The latest coronavirus news from Canada and around the world Saturday. This file will be updated throughout the day. Web links to longer stories if available.
10:18 a.m.: Ontario is reporting 373 new cases of COVID-19. Health Minister Christine Elliott tweeted that 264 cases are in individuals who are not fully vaccinated or have an unknown vaccination status and 109 are in fully vaccinated individuals. More to come.
9:57 a.m.: A former politician who called for the overthrow of the French government has been charged with terrorism in connection with what authorities have said was an extreme-right plot to attack vaccination centres, a masonic lodge and other targets.
Rémy Daillet-Wiedemann was already accused of masterminding the international QAnon-style kidnapping of a girl on behalf of the child’s mother, who had lost custody. He was jailed in eastern France in that case when the new allegations emerged involving many in the same extreme-right circle of his supporters.
During the search for the girl, who was eventually recovered safely in Switzerland, anti-terrorism investigators realized that the abduction involved many people they had placed under surveillance for unrelated far-right extremism. Daillet’s lawyer, Jean-Christophe Basson-Larbi, described his client as a political prisoner.
9:13 a.m.: Canadian ski resorts that rely heavily on international workers are steadying themselves for a labour shortage this winter as the visa approval process by the federal government slows due to the pandemic.
With international borders reopening to vaccinated travellers and vaccine passports allowing for increased guest capacity, Paul Pinchbeck, the CEO of Ski Canada, said the expected busy ski season is “creating a conundrum” for resorts across the country.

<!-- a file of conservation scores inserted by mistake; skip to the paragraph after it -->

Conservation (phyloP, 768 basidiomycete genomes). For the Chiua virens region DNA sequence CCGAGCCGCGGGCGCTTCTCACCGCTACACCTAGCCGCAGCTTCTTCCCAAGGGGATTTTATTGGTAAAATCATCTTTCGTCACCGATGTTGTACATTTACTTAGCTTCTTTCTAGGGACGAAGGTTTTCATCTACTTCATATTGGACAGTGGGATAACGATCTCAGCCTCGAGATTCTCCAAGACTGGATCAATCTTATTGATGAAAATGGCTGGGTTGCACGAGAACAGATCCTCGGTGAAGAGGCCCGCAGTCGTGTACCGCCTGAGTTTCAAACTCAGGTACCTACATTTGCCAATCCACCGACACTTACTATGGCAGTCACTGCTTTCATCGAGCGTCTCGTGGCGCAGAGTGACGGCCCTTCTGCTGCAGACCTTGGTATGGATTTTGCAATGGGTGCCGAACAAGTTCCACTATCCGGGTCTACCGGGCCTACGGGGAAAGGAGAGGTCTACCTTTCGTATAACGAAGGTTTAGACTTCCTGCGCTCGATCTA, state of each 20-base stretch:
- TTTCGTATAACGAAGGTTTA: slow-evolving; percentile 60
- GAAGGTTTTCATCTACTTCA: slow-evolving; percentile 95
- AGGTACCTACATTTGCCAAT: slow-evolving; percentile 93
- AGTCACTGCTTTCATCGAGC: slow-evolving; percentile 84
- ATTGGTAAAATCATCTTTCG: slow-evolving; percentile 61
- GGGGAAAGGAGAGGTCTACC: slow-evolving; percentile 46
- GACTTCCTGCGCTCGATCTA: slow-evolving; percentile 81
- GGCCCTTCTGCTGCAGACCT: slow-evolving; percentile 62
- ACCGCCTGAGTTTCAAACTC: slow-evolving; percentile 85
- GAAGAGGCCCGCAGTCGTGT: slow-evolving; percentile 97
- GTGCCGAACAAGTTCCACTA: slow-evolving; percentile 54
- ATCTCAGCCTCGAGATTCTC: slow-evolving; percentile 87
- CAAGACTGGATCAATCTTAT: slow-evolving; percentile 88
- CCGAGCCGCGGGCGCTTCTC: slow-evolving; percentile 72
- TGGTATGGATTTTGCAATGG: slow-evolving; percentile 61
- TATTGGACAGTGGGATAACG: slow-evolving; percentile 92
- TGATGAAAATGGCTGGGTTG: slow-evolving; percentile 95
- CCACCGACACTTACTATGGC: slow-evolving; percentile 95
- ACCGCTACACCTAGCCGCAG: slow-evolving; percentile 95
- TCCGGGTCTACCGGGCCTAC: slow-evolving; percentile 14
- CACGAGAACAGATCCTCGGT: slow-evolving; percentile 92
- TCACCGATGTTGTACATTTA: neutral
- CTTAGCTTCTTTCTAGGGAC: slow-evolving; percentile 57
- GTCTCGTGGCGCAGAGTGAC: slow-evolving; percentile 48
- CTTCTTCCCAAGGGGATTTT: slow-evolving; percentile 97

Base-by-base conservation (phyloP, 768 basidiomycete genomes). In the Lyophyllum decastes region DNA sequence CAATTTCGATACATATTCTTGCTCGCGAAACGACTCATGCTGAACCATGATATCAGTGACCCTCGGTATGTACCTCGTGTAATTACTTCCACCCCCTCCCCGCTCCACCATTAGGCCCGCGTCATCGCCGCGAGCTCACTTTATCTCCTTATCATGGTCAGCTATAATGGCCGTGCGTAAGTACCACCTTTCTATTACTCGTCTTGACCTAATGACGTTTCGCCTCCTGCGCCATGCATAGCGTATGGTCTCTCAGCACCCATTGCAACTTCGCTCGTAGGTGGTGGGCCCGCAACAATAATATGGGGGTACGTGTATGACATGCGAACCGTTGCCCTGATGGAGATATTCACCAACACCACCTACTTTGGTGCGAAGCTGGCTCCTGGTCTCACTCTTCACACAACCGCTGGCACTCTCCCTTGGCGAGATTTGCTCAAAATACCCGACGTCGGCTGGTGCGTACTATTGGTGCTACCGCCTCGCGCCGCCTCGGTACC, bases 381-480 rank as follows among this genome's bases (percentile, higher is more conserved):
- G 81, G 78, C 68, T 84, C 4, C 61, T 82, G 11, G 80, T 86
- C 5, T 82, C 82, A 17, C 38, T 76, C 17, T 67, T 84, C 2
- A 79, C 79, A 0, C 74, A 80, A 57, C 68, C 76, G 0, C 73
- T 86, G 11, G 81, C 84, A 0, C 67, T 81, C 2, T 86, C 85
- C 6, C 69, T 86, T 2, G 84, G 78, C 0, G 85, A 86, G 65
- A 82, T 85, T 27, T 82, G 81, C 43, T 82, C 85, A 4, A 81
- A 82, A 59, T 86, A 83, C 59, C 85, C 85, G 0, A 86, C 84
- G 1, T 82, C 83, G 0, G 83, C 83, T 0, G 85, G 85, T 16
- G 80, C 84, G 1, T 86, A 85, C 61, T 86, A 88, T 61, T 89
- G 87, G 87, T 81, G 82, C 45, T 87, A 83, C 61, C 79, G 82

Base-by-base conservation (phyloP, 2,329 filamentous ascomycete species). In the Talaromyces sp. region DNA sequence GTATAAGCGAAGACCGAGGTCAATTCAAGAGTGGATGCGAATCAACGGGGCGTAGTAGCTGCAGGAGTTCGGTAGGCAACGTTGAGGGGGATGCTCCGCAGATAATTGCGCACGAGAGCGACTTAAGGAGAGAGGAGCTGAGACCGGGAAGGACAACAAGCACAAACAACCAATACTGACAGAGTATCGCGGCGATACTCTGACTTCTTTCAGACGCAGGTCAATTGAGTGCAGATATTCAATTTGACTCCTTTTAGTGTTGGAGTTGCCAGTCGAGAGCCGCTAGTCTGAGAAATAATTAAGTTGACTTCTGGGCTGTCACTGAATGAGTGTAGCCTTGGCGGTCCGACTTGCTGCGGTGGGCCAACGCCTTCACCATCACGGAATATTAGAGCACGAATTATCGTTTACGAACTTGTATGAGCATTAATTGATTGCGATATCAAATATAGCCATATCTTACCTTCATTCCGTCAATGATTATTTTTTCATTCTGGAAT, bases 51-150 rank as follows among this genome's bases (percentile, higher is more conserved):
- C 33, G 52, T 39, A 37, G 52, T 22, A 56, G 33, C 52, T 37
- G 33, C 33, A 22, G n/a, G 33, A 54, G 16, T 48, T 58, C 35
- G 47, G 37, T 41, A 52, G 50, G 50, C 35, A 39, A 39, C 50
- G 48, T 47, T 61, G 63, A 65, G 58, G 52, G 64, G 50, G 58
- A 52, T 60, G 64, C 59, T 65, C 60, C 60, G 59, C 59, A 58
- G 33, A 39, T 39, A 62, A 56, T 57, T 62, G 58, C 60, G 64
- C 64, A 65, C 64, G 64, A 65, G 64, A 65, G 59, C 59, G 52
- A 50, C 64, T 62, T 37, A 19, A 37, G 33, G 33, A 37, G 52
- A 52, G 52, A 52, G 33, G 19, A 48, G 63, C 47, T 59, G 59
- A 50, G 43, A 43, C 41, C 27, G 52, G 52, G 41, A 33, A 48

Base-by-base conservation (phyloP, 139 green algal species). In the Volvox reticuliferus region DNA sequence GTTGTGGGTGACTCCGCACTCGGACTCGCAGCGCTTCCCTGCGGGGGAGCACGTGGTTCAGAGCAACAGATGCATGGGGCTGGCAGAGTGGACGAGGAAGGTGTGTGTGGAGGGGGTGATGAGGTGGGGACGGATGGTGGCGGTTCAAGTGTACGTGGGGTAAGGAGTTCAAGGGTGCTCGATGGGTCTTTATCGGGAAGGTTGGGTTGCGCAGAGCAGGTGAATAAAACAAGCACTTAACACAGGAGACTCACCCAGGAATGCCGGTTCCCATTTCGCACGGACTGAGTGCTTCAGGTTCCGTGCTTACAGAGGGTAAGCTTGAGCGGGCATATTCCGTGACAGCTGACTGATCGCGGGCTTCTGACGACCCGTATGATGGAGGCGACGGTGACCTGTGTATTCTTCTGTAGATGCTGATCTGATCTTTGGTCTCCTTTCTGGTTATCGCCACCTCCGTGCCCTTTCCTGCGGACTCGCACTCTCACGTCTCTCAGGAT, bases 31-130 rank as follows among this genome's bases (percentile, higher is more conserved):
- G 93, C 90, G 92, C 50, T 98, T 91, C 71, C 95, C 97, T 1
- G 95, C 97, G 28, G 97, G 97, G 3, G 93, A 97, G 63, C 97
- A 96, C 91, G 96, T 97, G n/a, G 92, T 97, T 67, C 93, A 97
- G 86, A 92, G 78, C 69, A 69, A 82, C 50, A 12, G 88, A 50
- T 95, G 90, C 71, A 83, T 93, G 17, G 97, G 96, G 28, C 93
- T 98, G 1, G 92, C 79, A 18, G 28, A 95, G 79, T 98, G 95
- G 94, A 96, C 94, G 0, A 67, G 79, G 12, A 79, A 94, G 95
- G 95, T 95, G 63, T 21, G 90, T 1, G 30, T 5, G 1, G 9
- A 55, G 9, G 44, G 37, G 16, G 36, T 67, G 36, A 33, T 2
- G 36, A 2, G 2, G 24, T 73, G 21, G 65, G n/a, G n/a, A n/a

“We have significant demand for our products, which is exemplified by early-season travel bookings and season’s pass sales, but we are short many thousands of employees across the country and that’s going to hamper our ability to deliver their services this year,” he said.
8:31 a.m.: The federal Conservatives’ refusal to disclose how many of their elected members are fully vaccinated makes them something of an outlier in the Canadian political sphere.
Most federal and provincial parties are open about the immunization status of their members, even though not all legislatures have adopted a rule requiring that members be fully vaccinated.
All government and main opposition members in British Columbia, Saskatchewan, Quebec and Newfoundland and Labrador say they are fully vaccinated.
In Ontario, where Premier Doug Ford made vaccination a requirement to sit in his Progressive Conservative caucus, two of his MPPs say they are medically exempt. All opposition MPPs are fully vaccinated.
A spokesperson for New Brunswick Premier Blaine Higgs says all members of the governing Progressive Conservative caucus are fully vaccinated, except for one who is undergoing cancer treatment and had to delay their second shot until later this month.
All but two MLAs in Manitoba’s Progressive Conservative government say they’re fully immunized. The two refuse to reveal their vaccination status.
Mandatory vaccination rules have also been announced for admittance to Nova Scotia’s Province House and Quebec’s National Assembly.
A similar policy was unveiled federally this week by the board of internal economy, the multi-party governing body of the House of Commons. It announced a double vaccination requirement for entering buildings in the Commons precinct, including the House of Commons chamber itself.
Nothing has yet been decided for the Senate, which sets its own rules.
8:28 a.m.: Russia is reporting a record high number of coronavirus infections and COVID-19 deaths as the country approaches a week of nonworking days aimed at stemming the sharp surge in cases.
The national coronavirus task force said Saturday that 1,075 people had died from the virus in the past day and that 37,678 new infections were tallied — the largest single-day numbers of the pandemic.
The daily death toll is about 33% higher than that recorded in late September and infection cases have risen by about 70% in the past month.
Only about one-third of Russia’s 146 million people have been vaccinated, frustrating officials and placing a strain on the country’s health-care system.